Friday, April 16, 2021

FFB: By Death Possessed – Roger Ormerod

Photographer Tony Hines inherits a painting from his grandmother and takes to it to be appraised by experts on the Antiques Road Show (yes, the TV show). Dr. Margaret Dennis tells him that he has a rare painting by British ex-pat Frederick Ashe. Rare because only six of his paintings are known to exist and are held in a few museums in Europe and in private collections. Tony disbelieves her. He was always told that it was the work of his grandmother. Margaret says she knows Ashe’s brushwork and she points out the distinctive overlaid FA initials in the corner of the painting as his unique signature. “No, you’re looking at that the wrong way,” Tony tells Dr. Dennis. The initials actually read AF which stands for Angelina Foote, the name of his grandmother. Margaret assures him that he is the mistaken one. There is no doubt in her mind that the painting is by Frederick Ashe. She urges Tony to take the artwork home and insure it for £20,000. So begins Tony Hines’ unwanted adventure into the world of manic art collectors, art theft, and con artistry.

A quick visit to Grandma Angelina for background and the final word on the real artist behind the painting reveals a secret relationship and the discovery of Tony’s true heritage. His grandmother was in an arranged and loveless marriage but prior to the actual wedding had an affair with Ashe when she lived in Paris. She returned to England engaged to marry the man she did not love and pregnant with Ashe’s child. Tony's father was that child making Ashe Tony's grandfather.

She tells Tony that Ashe recognized in her a talent for painting that he fostered. As a joke she learned to paint exactly like Ashe and had so much fun that they made a ritual of their art creations. They would literally stand beside one another and paint the same scene or person, but each with a slightly different viewpoint, at a slightly different angle. It was almost impossible to tell the two paintings apart from each other as they both painted in the same style, used the same brushstrokes, shading and even shared the same palette of paint. They also signed their works using the same overlaid initials of F and A. That was Frederick’s idea – a monogram that would work for both of them on paintings that each of them had created.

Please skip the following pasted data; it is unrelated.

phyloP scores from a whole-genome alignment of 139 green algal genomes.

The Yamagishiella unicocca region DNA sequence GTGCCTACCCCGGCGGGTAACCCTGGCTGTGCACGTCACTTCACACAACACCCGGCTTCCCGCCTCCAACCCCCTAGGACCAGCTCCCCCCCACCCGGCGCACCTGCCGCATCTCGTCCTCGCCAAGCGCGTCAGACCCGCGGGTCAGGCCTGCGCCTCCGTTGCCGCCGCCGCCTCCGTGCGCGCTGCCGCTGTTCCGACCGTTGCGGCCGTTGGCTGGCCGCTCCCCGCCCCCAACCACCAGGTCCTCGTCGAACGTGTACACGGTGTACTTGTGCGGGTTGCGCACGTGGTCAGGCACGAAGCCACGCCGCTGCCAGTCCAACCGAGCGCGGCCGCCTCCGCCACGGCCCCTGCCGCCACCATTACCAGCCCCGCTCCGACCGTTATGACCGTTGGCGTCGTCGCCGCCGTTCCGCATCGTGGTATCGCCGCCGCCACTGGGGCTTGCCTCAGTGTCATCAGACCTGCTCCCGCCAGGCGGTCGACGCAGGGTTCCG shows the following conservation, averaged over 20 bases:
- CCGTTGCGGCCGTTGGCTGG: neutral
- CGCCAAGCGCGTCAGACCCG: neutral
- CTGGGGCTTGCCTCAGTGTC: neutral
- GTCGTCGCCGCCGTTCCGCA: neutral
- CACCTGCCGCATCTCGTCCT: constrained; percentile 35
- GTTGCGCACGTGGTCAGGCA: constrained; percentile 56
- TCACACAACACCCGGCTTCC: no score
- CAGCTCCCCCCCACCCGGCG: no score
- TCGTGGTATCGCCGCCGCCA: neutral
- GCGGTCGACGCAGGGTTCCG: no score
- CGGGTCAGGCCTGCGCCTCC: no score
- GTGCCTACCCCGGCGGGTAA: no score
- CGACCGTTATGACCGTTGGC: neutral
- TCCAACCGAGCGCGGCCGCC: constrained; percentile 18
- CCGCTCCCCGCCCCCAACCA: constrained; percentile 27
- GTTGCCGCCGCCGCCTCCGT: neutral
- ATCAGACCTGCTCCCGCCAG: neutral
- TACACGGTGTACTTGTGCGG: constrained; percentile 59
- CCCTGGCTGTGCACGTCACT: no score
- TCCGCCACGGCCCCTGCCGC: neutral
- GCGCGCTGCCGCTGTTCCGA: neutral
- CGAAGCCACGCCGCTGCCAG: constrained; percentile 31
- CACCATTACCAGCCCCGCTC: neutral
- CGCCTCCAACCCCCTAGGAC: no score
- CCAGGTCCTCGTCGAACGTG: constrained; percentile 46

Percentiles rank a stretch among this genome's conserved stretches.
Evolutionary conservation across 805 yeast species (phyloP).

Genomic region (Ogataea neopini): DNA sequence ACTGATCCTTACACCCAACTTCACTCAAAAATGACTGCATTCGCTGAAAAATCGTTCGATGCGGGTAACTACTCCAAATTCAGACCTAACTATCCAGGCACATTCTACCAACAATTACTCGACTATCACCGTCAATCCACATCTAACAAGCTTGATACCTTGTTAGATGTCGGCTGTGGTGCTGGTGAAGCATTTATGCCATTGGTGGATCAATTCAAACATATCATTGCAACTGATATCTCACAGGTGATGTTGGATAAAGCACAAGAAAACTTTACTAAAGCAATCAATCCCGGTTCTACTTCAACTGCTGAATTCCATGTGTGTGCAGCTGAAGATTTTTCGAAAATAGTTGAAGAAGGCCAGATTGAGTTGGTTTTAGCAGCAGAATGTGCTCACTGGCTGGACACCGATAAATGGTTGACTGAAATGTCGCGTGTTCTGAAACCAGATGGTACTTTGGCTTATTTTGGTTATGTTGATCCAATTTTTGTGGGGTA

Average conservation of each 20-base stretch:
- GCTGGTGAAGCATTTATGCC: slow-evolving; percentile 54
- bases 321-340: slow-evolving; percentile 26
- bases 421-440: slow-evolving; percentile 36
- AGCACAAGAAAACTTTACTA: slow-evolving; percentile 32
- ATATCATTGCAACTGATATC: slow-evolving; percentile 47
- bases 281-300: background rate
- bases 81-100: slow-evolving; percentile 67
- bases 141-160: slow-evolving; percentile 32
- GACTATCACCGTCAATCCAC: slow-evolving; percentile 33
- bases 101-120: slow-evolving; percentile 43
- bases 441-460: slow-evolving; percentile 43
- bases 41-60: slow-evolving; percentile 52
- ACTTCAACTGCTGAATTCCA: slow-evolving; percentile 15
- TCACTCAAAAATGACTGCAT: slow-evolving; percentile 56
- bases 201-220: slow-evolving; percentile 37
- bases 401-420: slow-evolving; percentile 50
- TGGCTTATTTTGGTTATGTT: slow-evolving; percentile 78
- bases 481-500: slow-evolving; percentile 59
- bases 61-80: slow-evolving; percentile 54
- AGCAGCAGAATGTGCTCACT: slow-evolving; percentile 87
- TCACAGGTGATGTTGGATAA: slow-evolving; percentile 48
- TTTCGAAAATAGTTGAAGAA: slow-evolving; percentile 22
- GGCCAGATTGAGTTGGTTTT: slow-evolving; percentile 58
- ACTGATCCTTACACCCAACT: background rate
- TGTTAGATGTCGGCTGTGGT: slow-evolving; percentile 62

Shortly after this remarkable life history Tony’s grandmother dies unexpectedly but not before he has uncovered 81 paintings in the attic. But who painted them? There is a story about the other set of paintings that involved Angelina’s enraged husband who in a fit of jealousy destroyed all the art work by Ashe and his wife – all but one painting that Angelina managed to rescue from a huge bonfire her husband lit in their backyard. It is this painting that Tony had appraised. His grandmother cannot remember exactly which ones were burned and which managed to survive. She is sure that Ashe’s were all destroyed. Only one other person may know the truth -- Angelina’s lifelong companion and servant Grace with several secrets of her own.

Together Margaret and Tony do some complicated detective work trying to figure out who painted the 81  paintings stored in the attic. They track down a British collector of rare art work with the wonderfully evocative name of Renfrewe Coombes, who claims to own two of Ashe’s paintings. Coombes is like a modern day Count Fosco in both his physical appearance and his sinister persona.  As disreputable as Wilkie Collins' archetypal Victorian villain Coombes surrounds himself with thugs and bodyguards and a secret treasure trove of rare art work. Tony at one point dwells on Coombes as a formidable adversary: